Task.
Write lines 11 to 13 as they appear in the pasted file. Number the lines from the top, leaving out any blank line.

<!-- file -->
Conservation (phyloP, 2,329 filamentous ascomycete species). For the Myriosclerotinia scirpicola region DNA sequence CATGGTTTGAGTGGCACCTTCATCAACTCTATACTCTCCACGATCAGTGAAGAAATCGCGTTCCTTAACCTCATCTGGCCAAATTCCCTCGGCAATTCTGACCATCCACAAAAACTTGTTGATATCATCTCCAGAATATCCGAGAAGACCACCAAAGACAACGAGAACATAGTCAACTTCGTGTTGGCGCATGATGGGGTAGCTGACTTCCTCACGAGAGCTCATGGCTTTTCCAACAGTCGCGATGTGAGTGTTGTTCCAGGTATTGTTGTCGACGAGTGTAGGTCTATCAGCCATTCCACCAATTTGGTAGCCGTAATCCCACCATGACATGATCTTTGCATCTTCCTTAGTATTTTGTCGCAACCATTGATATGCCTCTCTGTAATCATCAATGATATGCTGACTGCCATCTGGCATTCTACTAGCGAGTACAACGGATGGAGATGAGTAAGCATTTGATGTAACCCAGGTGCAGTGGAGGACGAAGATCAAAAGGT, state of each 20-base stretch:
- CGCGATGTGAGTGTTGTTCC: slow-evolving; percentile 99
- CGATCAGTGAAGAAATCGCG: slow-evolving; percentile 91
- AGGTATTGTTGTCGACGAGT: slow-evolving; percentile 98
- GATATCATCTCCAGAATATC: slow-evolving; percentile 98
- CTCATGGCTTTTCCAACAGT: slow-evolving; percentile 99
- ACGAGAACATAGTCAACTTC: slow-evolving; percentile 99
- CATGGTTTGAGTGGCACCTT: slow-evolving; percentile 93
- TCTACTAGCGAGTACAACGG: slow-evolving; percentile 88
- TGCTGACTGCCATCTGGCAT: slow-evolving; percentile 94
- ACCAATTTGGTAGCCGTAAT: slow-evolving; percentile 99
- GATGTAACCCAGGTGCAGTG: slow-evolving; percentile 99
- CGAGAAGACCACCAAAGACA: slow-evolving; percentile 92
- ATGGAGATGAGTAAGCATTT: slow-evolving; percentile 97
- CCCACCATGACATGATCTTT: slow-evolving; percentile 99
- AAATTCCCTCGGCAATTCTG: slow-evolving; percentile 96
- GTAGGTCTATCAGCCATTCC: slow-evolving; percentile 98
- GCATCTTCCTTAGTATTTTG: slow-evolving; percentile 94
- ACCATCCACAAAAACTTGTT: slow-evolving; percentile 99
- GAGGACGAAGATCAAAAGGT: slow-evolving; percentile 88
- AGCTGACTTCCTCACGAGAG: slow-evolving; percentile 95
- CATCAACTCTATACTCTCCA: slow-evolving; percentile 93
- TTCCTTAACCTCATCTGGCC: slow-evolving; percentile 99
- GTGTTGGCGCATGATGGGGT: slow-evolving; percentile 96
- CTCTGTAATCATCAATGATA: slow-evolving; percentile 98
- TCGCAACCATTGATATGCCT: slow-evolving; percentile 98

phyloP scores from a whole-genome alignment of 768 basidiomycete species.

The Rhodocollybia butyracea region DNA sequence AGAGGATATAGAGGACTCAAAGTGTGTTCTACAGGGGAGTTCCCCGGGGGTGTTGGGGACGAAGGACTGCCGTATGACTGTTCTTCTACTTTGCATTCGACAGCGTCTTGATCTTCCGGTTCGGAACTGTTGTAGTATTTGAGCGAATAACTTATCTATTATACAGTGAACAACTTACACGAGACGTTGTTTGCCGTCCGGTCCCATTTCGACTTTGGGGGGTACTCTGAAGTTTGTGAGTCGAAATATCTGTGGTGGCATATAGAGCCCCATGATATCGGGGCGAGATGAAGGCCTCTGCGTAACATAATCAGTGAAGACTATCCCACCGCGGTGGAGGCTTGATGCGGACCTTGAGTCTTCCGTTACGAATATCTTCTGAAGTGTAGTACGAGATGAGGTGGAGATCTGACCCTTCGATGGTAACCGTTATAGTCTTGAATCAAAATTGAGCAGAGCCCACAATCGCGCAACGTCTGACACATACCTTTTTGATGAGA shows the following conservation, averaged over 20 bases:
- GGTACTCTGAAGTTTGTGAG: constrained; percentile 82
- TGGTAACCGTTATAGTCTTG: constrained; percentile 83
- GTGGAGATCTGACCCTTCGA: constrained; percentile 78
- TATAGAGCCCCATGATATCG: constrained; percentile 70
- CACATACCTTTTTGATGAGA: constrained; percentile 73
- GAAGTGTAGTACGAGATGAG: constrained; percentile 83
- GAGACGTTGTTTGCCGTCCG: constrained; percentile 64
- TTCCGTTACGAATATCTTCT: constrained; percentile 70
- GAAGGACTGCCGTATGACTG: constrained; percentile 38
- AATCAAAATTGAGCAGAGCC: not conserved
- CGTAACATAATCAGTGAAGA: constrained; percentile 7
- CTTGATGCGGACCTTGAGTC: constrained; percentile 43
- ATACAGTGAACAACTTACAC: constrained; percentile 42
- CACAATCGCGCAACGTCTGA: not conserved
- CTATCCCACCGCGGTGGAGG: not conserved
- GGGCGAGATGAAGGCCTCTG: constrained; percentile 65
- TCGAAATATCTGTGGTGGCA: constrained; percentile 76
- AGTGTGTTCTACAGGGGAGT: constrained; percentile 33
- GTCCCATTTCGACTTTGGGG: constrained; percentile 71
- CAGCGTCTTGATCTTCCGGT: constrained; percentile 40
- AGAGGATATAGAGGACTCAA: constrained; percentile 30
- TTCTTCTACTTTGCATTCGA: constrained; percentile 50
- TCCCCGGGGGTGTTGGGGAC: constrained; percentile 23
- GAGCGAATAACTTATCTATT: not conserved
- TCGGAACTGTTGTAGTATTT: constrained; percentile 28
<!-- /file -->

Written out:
- ACCAATTTGGTAGCCGTAAT: slow-evolving; percentile 99
- GATGTAACCCAGGTGCAGTG: slow-evolving; percentile 99
- CGAGAAGACCACCAAAGACA: slow-evolving; percentile 92